Food heroes: Bruce Rennie

PUBLISHED: 09:46 29 April 2014

Archant

Flying the flag for fresh ingredients using classic French techniques with a Cornish twist, of course...

Head chef for almost five years at The Gurnard’s Head, Bruce Rennie is no stranger to awards: as head chef at Restaurant Martin Wishart, Edinburgh he earned a Michelin star and four AA rosettes while also finding time to open a cookery school there. He also earned a Michelin star at Shanks restaurant in Northern Ireland and was at the helm of Gary Rhodes Brasserie which earmed a Michelin Bib Gourmand.

The Gurnard’s Head describes itself as a dining pub with rooms. So how does Bruce match his menu to the awe-inspiring landscape that surrounds him?

How would you describe your food style?

Freshly cooked food with strong classical French influence using as much local produce as possible.

Who has been your greatest food influence?

Martin Wishart: for what I learned about understanding flavour control and combining.

How important is seasonality in your menu?

Very important: that is when the produce is at its very best which is what all chefs should aspire to serve to the guests. It also allows the produce to be controlled and its maximum sustainability to be realised.

What is your favourite flavour of Cornwall?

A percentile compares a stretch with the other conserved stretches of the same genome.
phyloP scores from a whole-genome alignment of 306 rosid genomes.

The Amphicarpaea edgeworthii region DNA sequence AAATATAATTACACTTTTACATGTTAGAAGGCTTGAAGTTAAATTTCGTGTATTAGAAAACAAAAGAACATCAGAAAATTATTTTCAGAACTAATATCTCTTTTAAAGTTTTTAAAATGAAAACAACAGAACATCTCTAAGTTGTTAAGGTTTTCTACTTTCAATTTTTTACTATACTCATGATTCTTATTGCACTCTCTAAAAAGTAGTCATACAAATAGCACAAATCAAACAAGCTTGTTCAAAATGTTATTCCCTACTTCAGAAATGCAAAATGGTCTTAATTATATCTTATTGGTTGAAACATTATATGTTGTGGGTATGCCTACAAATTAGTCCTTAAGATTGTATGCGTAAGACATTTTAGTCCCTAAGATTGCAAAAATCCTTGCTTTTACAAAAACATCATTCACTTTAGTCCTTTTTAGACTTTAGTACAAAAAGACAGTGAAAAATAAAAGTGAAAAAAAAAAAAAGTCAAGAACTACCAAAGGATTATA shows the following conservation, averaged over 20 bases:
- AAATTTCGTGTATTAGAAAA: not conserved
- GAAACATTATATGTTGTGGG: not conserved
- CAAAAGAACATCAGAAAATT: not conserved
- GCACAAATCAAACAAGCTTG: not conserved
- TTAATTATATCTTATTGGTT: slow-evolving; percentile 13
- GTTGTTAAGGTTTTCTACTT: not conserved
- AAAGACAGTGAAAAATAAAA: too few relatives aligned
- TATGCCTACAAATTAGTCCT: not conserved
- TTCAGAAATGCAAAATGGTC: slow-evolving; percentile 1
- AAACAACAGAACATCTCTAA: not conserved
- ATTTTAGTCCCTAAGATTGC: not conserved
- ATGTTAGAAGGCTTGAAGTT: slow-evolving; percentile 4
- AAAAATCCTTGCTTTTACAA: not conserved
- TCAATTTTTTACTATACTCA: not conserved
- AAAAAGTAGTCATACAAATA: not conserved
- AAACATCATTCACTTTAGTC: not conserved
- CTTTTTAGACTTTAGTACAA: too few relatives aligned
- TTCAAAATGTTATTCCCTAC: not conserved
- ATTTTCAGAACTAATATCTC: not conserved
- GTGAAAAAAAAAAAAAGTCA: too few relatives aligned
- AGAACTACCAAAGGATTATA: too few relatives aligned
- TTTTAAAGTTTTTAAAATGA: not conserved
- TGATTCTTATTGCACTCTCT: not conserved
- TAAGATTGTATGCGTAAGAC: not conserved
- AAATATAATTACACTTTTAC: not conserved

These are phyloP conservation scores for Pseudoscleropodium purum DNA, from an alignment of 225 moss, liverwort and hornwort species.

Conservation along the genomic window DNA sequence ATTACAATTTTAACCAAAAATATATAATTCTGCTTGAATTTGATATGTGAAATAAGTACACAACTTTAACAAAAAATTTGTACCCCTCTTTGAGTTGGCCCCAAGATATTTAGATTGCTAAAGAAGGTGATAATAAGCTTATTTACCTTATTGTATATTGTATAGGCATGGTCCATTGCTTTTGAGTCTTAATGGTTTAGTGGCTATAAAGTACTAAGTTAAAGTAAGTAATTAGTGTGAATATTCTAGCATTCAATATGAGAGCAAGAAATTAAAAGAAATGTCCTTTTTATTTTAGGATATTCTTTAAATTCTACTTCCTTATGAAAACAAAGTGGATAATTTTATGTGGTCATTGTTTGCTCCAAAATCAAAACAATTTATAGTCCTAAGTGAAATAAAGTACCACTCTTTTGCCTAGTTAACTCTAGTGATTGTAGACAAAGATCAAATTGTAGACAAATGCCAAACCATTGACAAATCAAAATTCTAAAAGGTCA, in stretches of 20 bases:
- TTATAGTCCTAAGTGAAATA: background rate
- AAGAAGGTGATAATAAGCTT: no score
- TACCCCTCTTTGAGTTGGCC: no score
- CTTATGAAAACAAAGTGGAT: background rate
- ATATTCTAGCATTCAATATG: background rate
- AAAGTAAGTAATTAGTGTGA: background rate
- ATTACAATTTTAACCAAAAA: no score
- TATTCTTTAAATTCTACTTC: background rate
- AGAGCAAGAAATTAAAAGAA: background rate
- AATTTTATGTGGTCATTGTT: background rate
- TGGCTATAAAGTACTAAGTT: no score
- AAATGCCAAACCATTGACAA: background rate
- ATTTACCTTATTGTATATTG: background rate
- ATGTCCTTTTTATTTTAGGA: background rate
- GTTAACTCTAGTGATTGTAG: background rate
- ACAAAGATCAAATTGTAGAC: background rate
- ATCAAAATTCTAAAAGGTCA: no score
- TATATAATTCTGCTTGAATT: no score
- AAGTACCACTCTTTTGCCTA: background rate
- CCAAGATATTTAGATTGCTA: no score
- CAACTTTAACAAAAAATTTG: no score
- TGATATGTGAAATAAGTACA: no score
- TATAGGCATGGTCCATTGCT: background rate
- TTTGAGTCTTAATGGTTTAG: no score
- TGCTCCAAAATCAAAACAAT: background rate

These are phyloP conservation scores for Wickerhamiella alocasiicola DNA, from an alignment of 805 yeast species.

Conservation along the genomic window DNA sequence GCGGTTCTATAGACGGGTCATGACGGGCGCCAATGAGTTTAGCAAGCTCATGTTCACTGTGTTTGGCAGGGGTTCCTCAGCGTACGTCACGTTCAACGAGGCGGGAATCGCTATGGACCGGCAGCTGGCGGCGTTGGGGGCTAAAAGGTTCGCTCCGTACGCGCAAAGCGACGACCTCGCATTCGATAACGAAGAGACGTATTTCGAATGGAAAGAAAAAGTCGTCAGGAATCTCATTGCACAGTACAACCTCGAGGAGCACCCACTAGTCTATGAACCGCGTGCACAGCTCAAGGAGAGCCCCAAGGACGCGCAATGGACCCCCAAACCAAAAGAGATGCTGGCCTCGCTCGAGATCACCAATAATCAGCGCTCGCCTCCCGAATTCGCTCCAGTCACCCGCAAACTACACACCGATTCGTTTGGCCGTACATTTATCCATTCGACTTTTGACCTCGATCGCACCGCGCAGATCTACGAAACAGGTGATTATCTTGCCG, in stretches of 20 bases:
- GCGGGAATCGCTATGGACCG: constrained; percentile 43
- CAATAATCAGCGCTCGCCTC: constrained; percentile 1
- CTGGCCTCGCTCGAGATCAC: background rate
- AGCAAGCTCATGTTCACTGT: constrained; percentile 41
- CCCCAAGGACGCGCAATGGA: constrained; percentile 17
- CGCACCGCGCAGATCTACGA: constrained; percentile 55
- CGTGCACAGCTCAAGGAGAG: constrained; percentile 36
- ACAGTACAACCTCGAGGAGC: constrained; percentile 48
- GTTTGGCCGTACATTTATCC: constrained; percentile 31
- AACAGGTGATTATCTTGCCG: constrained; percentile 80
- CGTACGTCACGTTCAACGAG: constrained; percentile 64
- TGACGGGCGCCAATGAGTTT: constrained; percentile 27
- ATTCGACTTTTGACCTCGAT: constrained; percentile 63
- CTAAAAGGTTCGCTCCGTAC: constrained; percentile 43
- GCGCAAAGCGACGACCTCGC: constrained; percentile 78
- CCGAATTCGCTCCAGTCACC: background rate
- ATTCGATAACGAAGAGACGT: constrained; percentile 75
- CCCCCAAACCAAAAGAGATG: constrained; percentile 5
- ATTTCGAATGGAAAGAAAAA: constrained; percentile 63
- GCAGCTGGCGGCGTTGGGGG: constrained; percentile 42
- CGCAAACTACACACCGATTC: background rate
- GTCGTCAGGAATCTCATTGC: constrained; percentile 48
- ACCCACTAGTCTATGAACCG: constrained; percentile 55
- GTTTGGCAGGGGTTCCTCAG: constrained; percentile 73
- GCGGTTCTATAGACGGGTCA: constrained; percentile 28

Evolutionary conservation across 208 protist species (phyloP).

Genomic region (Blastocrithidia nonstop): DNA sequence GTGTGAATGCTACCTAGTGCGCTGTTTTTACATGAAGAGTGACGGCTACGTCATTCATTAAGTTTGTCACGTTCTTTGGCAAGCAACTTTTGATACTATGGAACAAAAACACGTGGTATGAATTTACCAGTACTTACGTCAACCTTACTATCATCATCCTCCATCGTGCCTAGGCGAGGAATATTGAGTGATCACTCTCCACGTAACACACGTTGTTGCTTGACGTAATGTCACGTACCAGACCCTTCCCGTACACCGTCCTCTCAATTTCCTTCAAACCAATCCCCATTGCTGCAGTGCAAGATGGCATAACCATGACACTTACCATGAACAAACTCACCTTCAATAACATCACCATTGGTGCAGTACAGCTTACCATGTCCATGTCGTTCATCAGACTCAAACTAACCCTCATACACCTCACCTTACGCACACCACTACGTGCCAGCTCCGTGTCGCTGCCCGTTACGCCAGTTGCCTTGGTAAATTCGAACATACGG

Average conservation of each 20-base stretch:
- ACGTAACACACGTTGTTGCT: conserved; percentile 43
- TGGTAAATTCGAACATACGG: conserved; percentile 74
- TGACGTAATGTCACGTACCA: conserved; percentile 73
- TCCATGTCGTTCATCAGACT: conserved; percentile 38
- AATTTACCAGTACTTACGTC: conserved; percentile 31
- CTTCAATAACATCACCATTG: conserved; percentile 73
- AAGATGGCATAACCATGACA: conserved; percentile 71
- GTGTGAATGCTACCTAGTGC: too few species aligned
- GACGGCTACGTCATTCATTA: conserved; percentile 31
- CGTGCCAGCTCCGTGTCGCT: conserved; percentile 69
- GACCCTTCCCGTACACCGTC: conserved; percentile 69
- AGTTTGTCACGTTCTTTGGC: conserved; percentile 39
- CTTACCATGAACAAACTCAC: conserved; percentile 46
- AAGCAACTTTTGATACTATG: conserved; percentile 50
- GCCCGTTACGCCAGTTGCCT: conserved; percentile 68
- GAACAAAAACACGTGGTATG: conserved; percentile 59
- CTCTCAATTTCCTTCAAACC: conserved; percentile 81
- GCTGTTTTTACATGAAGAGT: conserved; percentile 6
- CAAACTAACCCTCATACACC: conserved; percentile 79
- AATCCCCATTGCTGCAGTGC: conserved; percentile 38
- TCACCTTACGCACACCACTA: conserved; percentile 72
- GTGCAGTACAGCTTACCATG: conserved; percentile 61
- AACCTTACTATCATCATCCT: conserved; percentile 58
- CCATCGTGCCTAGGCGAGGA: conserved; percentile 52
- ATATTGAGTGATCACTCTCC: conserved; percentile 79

There are too many to choose from – Cornish Duck company, Primrose Herd rare breed pork, Duchy Game...

What was your most memorable meal?

My first meal in a small restaurant in the north of France. Dessert was crème caramel and it was sublime!

Why did you become a chef?

I studied architecture then sound engineering but had no money to continue my education. I was working front of house so decided to try my hand in the kitchen at a large hotel. I didn’t last long as I wanted to push my learning curve and work in the best places I could (hence my starting salary of £6,000 a year!)

What is your food heaven?

Probably scallops, served any way really – ceviche, tartare, fried, baked, ‘en croute’.

What is your idea of food hell?

Fast food in general. Greasy, unhealthy options.

What’s going to be big in 2014?

‘Superfoods’ products. It looks like there is a bit of a revival of ancient grains in modern cookery exploring different starch options alongside other foods high in antioxidant properties.

gurnardshead.co.uk

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